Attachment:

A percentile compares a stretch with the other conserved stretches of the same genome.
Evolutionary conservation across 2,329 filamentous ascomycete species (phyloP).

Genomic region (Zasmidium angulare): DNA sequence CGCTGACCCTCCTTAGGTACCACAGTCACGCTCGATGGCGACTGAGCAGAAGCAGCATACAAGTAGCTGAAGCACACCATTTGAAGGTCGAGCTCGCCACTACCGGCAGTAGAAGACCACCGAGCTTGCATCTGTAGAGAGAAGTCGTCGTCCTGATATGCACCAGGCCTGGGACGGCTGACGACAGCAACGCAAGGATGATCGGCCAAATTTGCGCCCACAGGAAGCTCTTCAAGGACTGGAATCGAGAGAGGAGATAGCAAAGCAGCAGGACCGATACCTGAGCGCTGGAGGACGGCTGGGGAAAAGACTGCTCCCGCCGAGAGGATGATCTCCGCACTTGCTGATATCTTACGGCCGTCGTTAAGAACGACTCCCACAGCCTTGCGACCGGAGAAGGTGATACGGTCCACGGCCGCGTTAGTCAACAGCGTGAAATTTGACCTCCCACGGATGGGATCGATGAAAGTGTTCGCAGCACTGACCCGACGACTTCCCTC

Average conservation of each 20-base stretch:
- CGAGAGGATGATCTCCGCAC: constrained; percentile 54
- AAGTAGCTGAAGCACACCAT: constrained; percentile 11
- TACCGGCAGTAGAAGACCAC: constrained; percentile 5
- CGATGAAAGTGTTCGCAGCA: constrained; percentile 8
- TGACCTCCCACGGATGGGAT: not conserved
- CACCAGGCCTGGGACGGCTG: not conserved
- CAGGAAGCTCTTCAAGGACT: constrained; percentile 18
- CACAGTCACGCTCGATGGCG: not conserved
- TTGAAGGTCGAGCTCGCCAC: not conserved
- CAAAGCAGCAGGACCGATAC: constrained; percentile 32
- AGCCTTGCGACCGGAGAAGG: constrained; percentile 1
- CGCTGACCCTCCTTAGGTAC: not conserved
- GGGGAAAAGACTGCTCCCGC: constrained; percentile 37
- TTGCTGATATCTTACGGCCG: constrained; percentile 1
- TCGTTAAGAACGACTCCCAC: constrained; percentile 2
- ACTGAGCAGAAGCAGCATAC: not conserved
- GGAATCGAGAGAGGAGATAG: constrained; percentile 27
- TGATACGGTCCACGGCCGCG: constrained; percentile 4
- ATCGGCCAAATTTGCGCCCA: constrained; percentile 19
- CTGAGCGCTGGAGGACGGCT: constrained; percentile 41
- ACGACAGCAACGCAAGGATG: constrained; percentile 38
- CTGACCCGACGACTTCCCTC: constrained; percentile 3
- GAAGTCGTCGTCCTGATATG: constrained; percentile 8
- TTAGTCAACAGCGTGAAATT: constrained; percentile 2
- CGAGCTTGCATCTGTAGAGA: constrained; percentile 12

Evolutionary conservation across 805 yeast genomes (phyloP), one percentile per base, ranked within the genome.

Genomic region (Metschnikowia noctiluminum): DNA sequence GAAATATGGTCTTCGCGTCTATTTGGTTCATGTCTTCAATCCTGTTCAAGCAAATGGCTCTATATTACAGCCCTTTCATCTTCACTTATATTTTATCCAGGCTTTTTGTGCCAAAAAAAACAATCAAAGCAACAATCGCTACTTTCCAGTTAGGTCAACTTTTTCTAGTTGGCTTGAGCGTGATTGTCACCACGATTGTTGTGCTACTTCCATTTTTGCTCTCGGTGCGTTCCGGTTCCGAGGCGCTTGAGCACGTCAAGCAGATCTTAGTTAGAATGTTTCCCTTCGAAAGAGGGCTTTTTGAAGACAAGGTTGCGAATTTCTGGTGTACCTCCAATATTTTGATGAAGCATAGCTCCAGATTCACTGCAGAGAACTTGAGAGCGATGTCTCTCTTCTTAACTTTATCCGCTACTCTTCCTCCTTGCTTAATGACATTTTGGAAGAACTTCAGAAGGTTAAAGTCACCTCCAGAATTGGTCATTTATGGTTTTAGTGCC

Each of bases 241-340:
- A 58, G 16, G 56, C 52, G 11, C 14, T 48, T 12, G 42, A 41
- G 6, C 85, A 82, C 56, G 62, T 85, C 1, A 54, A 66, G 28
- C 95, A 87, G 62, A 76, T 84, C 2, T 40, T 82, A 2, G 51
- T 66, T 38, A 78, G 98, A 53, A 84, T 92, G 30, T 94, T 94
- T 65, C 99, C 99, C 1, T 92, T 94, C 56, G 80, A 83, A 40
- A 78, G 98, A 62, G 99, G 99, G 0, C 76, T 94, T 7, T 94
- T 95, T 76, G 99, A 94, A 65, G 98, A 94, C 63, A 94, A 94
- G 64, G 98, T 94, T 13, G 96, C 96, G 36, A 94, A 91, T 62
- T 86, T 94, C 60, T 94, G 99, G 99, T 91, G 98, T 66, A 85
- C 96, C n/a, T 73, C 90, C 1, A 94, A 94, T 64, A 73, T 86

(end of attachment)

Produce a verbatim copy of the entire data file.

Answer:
A percentile compares a stretch with the other conserved stretches of the same genome.
Evolutionary conservation across 2,329 filamentous ascomycete species (phyloP).

Genomic region (Zasmidium angulare): DNA sequence CGCTGACCCTCCTTAGGTACCACAGTCACGCTCGATGGCGACTGAGCAGAAGCAGCATACAAGTAGCTGAAGCACACCATTTGAAGGTCGAGCTCGCCACTACCGGCAGTAGAAGACCACCGAGCTTGCATCTGTAGAGAGAAGTCGTCGTCCTGATATGCACCAGGCCTGGGACGGCTGACGACAGCAACGCAAGGATGATCGGCCAAATTTGCGCCCACAGGAAGCTCTTCAAGGACTGGAATCGAGAGAGGAGATAGCAAAGCAGCAGGACCGATACCTGAGCGCTGGAGGACGGCTGGGGAAAAGACTGCTCCCGCCGAGAGGATGATCTCCGCACTTGCTGATATCTTACGGCCGTCGTTAAGAACGACTCCCACAGCCTTGCGACCGGAGAAGGTGATACGGTCCACGGCCGCGTTAGTCAACAGCGTGAAATTTGACCTCCCACGGATGGGATCGATGAAAGTGTTCGCAGCACTGACCCGACGACTTCCCTC

Average conservation of each 20-base stretch:
- CGAGAGGATGATCTCCGCAC: constrained; percentile 54
- AAGTAGCTGAAGCACACCAT: constrained; percentile 11
- TACCGGCAGTAGAAGACCAC: constrained; percentile 5
- CGATGAAAGTGTTCGCAGCA: constrained; percentile 8
- TGACCTCCCACGGATGGGAT: not conserved
- CACCAGGCCTGGGACGGCTG: not conserved
- CAGGAAGCTCTTCAAGGACT: constrained; percentile 18
- CACAGTCACGCTCGATGGCG: not conserved
- TTGAAGGTCGAGCTCGCCAC: not conserved
- CAAAGCAGCAGGACCGATAC: constrained; percentile 32
- AGCCTTGCGACCGGAGAAGG: constrained; percentile 1
- CGCTGACCCTCCTTAGGTAC: not conserved
- GGGGAAAAGACTGCTCCCGC: constrained; percentile 37
- TTGCTGATATCTTACGGCCG: constrained; percentile 1
- TCGTTAAGAACGACTCCCAC: constrained; percentile 2
- ACTGAGCAGAAGCAGCATAC: not conserved
- GGAATCGAGAGAGGAGATAG: constrained; percentile 27
- TGATACGGTCCACGGCCGCG: constrained; percentile 4
- ATCGGCCAAATTTGCGCCCA: constrained; percentile 19
- CTGAGCGCTGGAGGACGGCT: constrained; percentile 41
- ACGACAGCAACGCAAGGATG: constrained; percentile 38
- CTGACCCGACGACTTCCCTC: constrained; percentile 3
- GAAGTCGTCGTCCTGATATG: constrained; percentile 8
- TTAGTCAACAGCGTGAAATT: constrained; percentile 2
- CGAGCTTGCATCTGTAGAGA: constrained; percentile 12

Evolutionary conservation across 805 yeast genomes (phyloP), one percentile per base, ranked within the genome.

Genomic region (Metschnikowia noctiluminum): DNA sequence GAAATATGGTCTTCGCGTCTATTTGGTTCATGTCTTCAATCCTGTTCAAGCAAATGGCTCTATATTACAGCCCTTTCATCTTCACTTATATTTTATCCAGGCTTTTTGTGCCAAAAAAAACAATCAAAGCAACAATCGCTACTTTCCAGTTAGGTCAACTTTTTCTAGTTGGCTTGAGCGTGATTGTCACCACGATTGTTGTGCTACTTCCATTTTTGCTCTCGGTGCGTTCCGGTTCCGAGGCGCTTGAGCACGTCAAGCAGATCTTAGTTAGAATGTTTCCCTTCGAAAGAGGGCTTTTTGAAGACAAGGTTGCGAATTTCTGGTGTACCTCCAATATTTTGATGAAGCATAGCTCCAGATTCACTGCAGAGAACTTGAGAGCGATGTCTCTCTTCTTAACTTTATCCGCTACTCTTCCTCCTTGCTTAATGACATTTTGGAAGAACTTCAGAAGGTTAAAGTCACCTCCAGAATTGGTCATTTATGGTTTTAGTGCC

Each of bases 241-340:
- A 58, G 16, G 56, C 52, G 11, C 14, T 48, T 12, G 42, A 41
- G 6, C 85, A 82, C 56, G 62, T 85, C 1, A 54, A 66, G 28
- C 95, A 87, G 62, A 76, T 84, C 2, T 40, T 82, A 2, G 51
- T 66, T 38, A 78, G 98, A 53, A 84, T 92, G 30, T 94, T 94
- T 65, C 99, C 99, C 1, T 92, T 94, C 56, G 80, A 83, A 40
- A 78, G 98, A 62, G 99, G 99, G 0, C 76, T 94, T 7, T 94
- T 95, T 76, G 99, A 94, A 65, G 98, A 94, C 63, A 94, A 94
- G 64, G 98, T 94, T 13, G 96, C 96, G 36, A 94, A 91, T 62
- T 86, T 94, C 60, T 94, G 99, G 99, T 91, G 98, T 66, A 85
- C 96, C n/a, T 73, C 90, C 1, A 94, A 94, T 64, A 73, T 86